MANILA, Philippines – The Philippine National Police have encouraged all local and national candidates in next year’s election to submit to drug tests, although this is not among the requirements to run.
âAlthough the PNP recognizes that there is no law requiring the candidate to undergo a drug test, this will set an example for his colleagues. [compatriots] by proving that they are not consumers of illegal drugs, âPNP police chief General Dionardo Carlos said in a statement on Saturday.
Carlos’ statement came days after President Duterte, without naming names, claimed that one of the presidential candidates was a cocaine user.
He said he had previously tasked the PNP drug control group to investigate the case, noting that the president’s statement “prompted an initial investigation.”
âWhenever relevant information comes in, we definitely conduct an investigation. For now, we are trying to get more information about it, âsaid Carlos, stressing that their action will depend on the sufficiency of the evidence they could collect.
Carlos said they couldn’t simply arrest a person on the basis of a public disclosure, adding that “a person with a history of drug use can be arrested if there is a pending arrest warrant in hand. related to the drug offense “.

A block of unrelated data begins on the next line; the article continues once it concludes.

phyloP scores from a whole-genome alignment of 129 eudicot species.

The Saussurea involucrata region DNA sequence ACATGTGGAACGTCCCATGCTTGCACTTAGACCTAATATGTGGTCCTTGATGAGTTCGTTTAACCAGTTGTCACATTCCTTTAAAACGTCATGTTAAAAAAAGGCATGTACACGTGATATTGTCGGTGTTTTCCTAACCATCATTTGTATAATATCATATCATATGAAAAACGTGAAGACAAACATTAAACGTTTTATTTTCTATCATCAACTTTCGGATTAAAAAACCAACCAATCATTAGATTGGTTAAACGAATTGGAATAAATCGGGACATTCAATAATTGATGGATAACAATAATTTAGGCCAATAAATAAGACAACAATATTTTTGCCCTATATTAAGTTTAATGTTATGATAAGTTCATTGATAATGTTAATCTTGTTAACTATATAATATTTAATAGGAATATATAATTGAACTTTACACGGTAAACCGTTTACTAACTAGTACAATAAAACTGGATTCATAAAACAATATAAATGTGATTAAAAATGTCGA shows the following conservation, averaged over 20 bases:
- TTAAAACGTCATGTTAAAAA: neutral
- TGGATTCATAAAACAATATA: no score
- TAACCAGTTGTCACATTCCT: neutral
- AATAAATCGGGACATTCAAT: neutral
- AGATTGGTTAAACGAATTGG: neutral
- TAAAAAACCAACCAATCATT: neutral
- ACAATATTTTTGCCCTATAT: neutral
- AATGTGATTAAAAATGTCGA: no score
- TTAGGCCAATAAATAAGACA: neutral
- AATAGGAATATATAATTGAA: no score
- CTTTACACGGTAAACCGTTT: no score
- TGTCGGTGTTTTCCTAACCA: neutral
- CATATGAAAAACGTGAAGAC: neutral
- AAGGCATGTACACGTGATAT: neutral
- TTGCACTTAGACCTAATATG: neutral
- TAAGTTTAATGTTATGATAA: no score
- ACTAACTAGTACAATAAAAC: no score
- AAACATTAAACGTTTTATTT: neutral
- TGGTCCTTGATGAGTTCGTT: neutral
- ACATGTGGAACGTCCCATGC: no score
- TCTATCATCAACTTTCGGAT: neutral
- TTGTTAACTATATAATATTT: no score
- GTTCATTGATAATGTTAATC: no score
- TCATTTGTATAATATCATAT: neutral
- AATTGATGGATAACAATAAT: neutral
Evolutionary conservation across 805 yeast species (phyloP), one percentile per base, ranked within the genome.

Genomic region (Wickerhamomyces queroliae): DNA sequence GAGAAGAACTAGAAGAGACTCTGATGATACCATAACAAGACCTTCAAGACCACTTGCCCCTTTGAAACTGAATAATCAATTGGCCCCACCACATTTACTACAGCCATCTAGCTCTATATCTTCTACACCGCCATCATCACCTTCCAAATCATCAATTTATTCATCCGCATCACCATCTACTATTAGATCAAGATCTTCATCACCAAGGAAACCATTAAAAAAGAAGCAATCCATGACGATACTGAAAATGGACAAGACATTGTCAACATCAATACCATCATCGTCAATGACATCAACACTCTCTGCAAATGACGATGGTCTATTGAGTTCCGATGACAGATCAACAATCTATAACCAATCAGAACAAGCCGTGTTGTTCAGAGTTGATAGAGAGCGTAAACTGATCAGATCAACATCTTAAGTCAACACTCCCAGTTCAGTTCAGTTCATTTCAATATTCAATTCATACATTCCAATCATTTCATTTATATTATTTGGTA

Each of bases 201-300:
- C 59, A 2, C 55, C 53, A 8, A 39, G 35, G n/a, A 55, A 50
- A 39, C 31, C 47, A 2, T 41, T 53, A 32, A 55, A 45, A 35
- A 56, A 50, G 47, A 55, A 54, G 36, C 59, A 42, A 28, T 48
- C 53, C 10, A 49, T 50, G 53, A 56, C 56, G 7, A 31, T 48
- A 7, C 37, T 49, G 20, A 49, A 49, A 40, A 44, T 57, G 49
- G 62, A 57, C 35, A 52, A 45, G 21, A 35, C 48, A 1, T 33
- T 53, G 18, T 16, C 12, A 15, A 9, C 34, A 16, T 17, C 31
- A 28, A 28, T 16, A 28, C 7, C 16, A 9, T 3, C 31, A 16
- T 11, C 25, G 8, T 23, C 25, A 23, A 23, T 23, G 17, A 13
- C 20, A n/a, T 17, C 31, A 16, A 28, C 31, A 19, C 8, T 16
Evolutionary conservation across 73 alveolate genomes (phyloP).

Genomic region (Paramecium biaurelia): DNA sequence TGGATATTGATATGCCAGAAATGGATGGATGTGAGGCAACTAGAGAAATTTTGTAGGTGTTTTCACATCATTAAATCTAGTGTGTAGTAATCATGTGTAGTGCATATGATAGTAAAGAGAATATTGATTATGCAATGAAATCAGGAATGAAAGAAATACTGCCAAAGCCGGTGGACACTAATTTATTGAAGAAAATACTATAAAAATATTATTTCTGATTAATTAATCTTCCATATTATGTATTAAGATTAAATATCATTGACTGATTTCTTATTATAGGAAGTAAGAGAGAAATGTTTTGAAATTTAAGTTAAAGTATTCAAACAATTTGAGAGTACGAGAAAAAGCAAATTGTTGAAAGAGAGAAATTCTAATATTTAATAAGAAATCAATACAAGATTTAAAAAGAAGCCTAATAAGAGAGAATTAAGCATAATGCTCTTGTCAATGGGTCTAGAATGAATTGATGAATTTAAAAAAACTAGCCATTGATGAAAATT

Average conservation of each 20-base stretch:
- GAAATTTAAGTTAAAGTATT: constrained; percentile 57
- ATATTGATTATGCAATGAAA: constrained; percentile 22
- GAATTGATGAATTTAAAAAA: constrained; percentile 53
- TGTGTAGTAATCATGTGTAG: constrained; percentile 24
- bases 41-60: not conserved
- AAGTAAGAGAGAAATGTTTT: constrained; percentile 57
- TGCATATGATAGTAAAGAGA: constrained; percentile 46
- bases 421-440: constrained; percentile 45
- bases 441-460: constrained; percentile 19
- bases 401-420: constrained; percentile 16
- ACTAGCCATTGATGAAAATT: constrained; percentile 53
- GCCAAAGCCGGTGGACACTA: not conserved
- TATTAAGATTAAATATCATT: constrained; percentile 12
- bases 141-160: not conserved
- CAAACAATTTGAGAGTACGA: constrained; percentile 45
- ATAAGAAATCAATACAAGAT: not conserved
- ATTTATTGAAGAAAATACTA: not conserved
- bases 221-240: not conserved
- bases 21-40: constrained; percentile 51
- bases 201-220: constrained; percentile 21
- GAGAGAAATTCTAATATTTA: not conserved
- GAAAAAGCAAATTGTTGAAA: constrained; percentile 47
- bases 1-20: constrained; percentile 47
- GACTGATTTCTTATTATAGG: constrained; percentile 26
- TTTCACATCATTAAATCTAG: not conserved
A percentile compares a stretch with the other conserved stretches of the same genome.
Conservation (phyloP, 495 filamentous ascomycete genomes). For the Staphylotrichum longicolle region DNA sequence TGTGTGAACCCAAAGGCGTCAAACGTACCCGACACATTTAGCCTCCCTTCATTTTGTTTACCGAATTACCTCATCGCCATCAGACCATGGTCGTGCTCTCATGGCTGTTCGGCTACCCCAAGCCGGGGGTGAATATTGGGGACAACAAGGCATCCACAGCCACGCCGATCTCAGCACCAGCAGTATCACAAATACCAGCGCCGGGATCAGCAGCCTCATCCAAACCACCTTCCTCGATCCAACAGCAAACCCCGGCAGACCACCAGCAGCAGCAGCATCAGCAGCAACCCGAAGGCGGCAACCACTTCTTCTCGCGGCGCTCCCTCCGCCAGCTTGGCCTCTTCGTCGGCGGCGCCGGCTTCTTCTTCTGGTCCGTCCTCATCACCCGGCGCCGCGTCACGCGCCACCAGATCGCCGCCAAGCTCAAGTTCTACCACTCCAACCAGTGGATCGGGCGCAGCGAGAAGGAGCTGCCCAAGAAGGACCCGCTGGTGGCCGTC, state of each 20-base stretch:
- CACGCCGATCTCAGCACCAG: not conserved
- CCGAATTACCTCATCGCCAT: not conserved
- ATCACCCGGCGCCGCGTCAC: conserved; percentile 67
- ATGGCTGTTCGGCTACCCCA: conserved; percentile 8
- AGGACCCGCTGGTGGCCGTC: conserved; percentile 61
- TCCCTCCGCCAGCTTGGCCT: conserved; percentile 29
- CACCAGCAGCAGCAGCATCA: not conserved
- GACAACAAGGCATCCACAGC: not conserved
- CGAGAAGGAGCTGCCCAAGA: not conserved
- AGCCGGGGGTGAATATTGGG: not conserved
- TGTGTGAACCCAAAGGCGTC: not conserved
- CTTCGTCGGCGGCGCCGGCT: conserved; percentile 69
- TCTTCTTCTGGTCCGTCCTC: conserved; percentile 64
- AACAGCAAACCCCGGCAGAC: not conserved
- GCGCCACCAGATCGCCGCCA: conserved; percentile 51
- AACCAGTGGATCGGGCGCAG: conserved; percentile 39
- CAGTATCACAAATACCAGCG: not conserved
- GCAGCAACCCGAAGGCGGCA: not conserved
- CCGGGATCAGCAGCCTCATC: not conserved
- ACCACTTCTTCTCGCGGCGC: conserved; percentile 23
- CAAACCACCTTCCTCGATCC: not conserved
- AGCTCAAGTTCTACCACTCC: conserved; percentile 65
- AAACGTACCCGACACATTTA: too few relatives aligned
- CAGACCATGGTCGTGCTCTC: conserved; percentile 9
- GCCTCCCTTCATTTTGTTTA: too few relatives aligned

The Philippine Drug Enforcement Agency declined to comment on Mr. Duterte’s claim.
Voluntarily take a test
Also on Saturday, Senate President Vicente Sotto III, candidate for vice-presidency in next year’s elections, reiterated his repeated call for politicians to voluntarily submit to drug tests.
“Any accusation of drug use against a candidate will always belong to the public: because a drug user commits an illegal act, will they want him to become their boss?” He said in a radio interview.
âIt should be up to every candidate to voluntarily submit to a drug test, in order to show the electorate that they are sober. If he or she refuses, then we can all conclude what it means, âhe said.
Sotto said he and his flag bearer, Senator Panfilo Lacson, have already repeatedly expressed their willingness to be subjected to drug tests, especially in the run-up to elections.
“The [Commission on Elections] can apply this to all applicants, and such tests can be done live, a kind of ‘drug testing challenge’, âhe said, noting that the Supreme Court had already overturned its 2008 proposal to ” require political candidates to undergo mandatory drug tests.
“This could again be labeled as unconstitutional as it will add a new requirement to the candidacy, when all that the Constitution requires is the ability to read and write,” he said.
âWITH A REPORT BY MELVIN GASCON
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